A number of years back (just under 10, actually) I started penning this column and, thanks to some co-workers, the name of 'Denny's Den' for this column space was born. I've written about this before...
Given that Canada has a minority government, you'd think that the Liberals and the Conservatives would want to expand their support for the next election, but both seem stuck worrying about the supporters they already have.
As we mourn the great Jerry Stiller, the comedian and actor who died last week at 92, it feels like it's time for a good, old-fashioned airing of grievances.
Saturday was a full day of work that saw us subdividing a rather long, narrow room into two more useful spaces with the erection of a false wall which, in turn, allowed us to put up numerous bookshelves.
Lost amid the dominance of COVID-19 news coverage, the 75th anniversary of the end of World War II almost slipped by unnoticed May 8, as did commemoration of the Canadian Army's liberation of Holland three days earlier.
Last week, residents throughout this community and all over Canada opened their mailboxes to find an unsolicited free copy of The Epoch Times, a publication few in Canada had likely ever heard of.
I know I don't have to tell most readers of The Citizen this, but community newspapers are the place to find out what's going on and the importance of that relationship with our local community is becoming more and more prevalent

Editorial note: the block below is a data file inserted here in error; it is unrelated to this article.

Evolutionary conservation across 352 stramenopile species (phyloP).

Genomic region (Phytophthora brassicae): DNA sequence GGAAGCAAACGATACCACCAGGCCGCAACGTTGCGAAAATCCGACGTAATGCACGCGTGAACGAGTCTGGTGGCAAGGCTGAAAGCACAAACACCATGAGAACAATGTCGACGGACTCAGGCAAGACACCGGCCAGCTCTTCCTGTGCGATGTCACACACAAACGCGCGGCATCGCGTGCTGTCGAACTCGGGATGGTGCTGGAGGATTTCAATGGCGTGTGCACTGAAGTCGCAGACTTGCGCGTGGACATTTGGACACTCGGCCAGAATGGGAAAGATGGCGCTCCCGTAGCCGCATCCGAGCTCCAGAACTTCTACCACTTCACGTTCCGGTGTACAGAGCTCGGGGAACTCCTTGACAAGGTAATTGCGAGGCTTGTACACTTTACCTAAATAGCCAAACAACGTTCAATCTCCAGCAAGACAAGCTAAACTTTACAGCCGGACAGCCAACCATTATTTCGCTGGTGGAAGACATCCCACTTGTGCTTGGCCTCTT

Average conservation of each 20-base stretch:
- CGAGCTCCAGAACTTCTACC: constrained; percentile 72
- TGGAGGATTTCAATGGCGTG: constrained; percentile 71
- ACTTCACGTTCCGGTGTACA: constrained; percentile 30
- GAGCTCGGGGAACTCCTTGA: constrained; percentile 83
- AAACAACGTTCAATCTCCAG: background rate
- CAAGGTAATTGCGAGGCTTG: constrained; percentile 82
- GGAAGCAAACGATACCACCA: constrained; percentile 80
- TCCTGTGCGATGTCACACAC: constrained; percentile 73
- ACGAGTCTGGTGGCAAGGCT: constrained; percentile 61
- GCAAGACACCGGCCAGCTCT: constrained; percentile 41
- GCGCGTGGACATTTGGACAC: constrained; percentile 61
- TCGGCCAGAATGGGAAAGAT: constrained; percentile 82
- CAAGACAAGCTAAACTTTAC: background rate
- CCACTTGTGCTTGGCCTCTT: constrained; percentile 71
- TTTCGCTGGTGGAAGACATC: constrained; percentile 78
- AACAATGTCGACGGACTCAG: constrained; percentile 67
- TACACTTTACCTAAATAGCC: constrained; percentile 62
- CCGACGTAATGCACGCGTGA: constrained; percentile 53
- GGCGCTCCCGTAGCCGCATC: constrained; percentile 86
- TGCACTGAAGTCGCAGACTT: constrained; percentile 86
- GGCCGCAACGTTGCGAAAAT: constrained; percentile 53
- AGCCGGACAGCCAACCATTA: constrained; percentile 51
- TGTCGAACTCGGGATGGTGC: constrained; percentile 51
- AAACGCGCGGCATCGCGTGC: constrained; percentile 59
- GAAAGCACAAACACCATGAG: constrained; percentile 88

In my professional life here at The Citizen, which is inching closer and closer to 15 years, I've always been mentored to avoid emotional extremes. In other words: don't get too high on the highs or too low on the lows.
As the world navigates the tricky waters of the COVID-19 pandemic and there seems to be room for little else in the news cycle, Canadians may have missed a meaningful anniversary as one of the most selfless projects in the history of our country turned 40
It's not that often that Monday morning rolls around and I can look back over a weekend and feel that I accomplished a lot, but, as I write this, there's a definite feeling of contentment attached to the last weekend of April.
The past several issues of The Citizen, inclusive of this one, have focused on how people, groups and organizations in Huron County have made things work despite the pending threat of the COVID-19 pandemic
We are living in unprecedented times and the oasis of life as we knew it is really starting to feel like a mirage on the horizon we just can't reach. With this in mind, it's important to have it your way as you quarantine at home alone or with your family
After a half-century of sitting on more boards and committees than I can remember, I'm still amazed at how, when it comes to making decisions, two heads are better than one, and often 10 heads are better than two.
When this pandemic is over, everyone, from you and me to Prime Ministers and Premiers, is going to have learned that the world is a whole lot more complicated than we ever imagined.
During some downtime last week I took the time to watch a few episodes of Chef's Table, a Netflix show about the world's best chefs and, predictably, it made me yearn for a long-forgotten world populated with travel, restaurants and time with friends.
We really need a new metric to measure the important things in life. We have way too many situations measured by the number of deaths or deadly situations they cause and that way of keeping track seems to be a bit archaic.